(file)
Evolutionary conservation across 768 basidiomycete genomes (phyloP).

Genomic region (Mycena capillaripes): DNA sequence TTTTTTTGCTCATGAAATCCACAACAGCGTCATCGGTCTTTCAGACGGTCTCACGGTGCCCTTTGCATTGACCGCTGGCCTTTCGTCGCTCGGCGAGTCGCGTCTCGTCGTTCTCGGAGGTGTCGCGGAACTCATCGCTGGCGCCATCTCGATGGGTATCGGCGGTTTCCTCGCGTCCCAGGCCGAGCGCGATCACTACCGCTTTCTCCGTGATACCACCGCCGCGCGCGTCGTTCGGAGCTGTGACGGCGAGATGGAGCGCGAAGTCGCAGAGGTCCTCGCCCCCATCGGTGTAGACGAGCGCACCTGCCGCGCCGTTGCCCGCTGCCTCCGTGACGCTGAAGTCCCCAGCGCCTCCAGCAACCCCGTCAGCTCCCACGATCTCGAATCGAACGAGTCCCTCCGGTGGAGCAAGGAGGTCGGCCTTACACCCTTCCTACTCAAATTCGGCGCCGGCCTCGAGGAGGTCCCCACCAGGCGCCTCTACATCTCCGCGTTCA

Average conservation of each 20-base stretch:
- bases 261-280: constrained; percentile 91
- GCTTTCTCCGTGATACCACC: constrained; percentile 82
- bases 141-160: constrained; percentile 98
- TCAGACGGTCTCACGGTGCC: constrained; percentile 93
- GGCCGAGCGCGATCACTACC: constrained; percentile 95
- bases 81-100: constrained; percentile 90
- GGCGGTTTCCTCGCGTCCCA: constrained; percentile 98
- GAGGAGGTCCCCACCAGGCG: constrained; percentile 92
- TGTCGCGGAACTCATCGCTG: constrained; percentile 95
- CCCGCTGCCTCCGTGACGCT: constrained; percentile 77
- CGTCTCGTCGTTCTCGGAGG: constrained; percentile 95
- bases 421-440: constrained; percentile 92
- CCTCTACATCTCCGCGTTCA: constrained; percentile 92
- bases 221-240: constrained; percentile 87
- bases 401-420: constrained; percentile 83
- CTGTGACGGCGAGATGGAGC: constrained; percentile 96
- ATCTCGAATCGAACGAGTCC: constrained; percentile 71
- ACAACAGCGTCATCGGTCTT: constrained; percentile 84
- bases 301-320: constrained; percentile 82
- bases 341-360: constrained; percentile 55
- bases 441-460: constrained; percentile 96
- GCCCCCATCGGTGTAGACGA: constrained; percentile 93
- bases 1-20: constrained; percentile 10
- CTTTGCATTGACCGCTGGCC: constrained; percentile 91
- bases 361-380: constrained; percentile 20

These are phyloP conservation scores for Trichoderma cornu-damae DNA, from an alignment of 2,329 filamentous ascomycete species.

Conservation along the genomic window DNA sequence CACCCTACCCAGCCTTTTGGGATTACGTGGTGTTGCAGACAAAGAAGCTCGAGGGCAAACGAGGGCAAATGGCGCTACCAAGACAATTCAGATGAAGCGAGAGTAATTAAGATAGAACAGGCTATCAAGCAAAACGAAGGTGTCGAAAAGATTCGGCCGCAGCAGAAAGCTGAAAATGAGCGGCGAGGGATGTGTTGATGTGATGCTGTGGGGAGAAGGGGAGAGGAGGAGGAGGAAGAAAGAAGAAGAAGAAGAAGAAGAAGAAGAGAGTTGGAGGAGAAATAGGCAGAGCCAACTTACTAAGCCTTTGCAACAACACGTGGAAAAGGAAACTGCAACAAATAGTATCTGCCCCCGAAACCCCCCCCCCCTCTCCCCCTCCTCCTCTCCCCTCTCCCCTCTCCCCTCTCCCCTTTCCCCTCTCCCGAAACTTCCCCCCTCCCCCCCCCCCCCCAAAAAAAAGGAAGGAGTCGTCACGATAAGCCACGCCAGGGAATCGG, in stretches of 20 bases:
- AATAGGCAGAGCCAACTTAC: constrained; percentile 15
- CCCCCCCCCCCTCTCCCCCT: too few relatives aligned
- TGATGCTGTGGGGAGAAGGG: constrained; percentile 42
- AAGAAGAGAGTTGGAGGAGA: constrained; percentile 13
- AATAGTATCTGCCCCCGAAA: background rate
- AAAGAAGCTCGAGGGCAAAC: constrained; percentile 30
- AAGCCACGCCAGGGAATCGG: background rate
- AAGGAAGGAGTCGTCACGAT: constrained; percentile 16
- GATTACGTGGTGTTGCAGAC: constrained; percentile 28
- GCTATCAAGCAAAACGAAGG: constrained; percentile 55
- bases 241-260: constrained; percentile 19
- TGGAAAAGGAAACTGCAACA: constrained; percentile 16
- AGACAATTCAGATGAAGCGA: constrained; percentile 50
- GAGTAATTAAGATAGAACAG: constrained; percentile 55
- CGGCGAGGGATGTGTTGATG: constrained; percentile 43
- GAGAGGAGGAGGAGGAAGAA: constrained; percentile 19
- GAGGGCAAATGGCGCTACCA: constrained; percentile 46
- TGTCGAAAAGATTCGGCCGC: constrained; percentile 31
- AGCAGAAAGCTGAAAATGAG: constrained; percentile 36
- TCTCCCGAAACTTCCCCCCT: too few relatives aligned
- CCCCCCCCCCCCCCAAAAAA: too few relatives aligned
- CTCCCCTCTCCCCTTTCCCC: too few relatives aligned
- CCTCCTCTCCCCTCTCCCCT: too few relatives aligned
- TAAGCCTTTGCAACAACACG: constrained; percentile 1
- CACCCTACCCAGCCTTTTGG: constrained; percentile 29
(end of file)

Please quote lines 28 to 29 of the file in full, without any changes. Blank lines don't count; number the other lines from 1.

- bases 361-380: constrained; percentile 20

These are phyloP conservation scores for Trichoderma cornu-damae DNA, from an alignment of 2,329 filamentous ascomycete species.